The office I was looking for was in an old building that for many years I thought was a theater or ballroom. The lobby was full of glassed offices and small businesses. A gorgeous ceiling made from stained glass. I saw a security dude seated at a desk. He sent me to the third floor, not to a doctor’s office, but a plain business office with little in it. An open room with chairs– a oak desk behind which sat a a woman in a white smock: the only hint that this was a medical facility. It was late in the day and I was the last appointment. I filled out the form, paid cash, had my photo taken on a small camera, then met with the doctor. Ten or so years older than I. Warm, patient, kind. Blue shirt, business casual. I went into his sunny office. Clean desk. Book shelf with a dozen books. There was nothing of importance anywhere: either back in the waiting room or here. One could empty the entire office in less than 10 minutes.
Initially, he didn’t speak; just typed quietly into his laptop. I took a breath then just started telling him what brought me here. I didn’t tell him about waking up crying in bed, or how much slower I now walk. I focued on the knee pain and how exhausted I was from it, exhausted from bracing myself for hurt while walking or standing or sitting and just tracking the ache stroking my leg.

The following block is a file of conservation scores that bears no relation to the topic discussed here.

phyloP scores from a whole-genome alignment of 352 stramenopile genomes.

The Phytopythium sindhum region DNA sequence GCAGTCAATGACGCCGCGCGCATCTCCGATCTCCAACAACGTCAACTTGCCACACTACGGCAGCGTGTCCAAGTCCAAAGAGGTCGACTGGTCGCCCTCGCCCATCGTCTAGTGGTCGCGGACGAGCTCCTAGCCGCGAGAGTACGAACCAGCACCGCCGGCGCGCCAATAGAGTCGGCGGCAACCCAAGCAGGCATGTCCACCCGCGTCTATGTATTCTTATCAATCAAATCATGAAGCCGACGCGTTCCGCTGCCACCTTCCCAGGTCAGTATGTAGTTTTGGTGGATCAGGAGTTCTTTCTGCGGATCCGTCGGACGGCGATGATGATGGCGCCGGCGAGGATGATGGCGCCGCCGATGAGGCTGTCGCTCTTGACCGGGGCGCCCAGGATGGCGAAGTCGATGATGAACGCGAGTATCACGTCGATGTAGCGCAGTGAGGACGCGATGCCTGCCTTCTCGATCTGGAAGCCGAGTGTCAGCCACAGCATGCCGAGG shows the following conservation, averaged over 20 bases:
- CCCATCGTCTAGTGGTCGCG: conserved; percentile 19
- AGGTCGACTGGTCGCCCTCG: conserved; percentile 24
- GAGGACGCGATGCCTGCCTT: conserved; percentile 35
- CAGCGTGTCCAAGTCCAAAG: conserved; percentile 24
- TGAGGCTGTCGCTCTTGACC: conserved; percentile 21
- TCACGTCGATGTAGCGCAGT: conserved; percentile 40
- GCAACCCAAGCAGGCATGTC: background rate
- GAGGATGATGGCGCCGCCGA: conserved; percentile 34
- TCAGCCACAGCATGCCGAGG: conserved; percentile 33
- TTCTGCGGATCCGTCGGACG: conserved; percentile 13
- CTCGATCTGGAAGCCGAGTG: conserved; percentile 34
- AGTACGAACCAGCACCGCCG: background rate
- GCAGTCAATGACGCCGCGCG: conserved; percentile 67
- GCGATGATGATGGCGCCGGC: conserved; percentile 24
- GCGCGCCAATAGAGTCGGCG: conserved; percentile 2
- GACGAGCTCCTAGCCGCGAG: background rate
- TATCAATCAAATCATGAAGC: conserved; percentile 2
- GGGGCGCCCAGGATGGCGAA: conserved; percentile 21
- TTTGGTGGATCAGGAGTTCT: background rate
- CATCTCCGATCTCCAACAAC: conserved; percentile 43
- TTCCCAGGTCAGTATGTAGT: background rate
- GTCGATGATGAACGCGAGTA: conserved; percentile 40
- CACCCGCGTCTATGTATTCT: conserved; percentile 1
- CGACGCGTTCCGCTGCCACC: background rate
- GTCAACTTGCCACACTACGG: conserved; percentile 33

He asked if I had a letter from my physician and I gave him the report my doctor wrote after my x-ray. Arthritis, he’d written. This is why you’re in pain, he’d written.
The man gazed at the letter and sighed. Do you have anything else? The man said. On the edge of his desk there was a stack of handouts with a stethoscope on top, like a paper weight.
I didn’t have anything else. The other papers I brought were just receipts from my appointment and perscription for the awfully generic sounding Ibuprophen. I mentioned the vicodin I got, but never took, from my dentist just to beef up my case.
Then he said: I need to see your medical history. Evidence that your doctor has been treating you for different ailments. He said: You could just go on your medical website and print out the page you see regarding your medical history and fax it too us…
After a couple of seconds I took out my phone to look up the site, and immediately found an app.
I’m over 40 & insist on noting this: It took less than 2 minutes to download and open my medical history on my phone. Both a modern miracle, convenient and still creepy how much of my personal info is out there and so easy to get.
I opened the app and touched the tab for medical history. It was empty. Tapped it a second time– still empty.
Looking at it this way: There’s nothing wrong me.
I told the man about insomnia, (getting in bed, shutting off the tv, closing my eyes only to rise again 5 minutes later and turn everything back on and brood) but never mentioned this to my own doctor, whom I barely trust. The last 3 or 4 times I went to my doctor, I was able to google more effective treatments than he provided. In my doctors office, I usually leave feeling like I’ve wasted my time. The last time I swore I would never go back. The app even included my all emails with the doctor. His last email after I asked him for a podiatrist read: I haven’t seen you in a year. Come in the office to talk about your knee.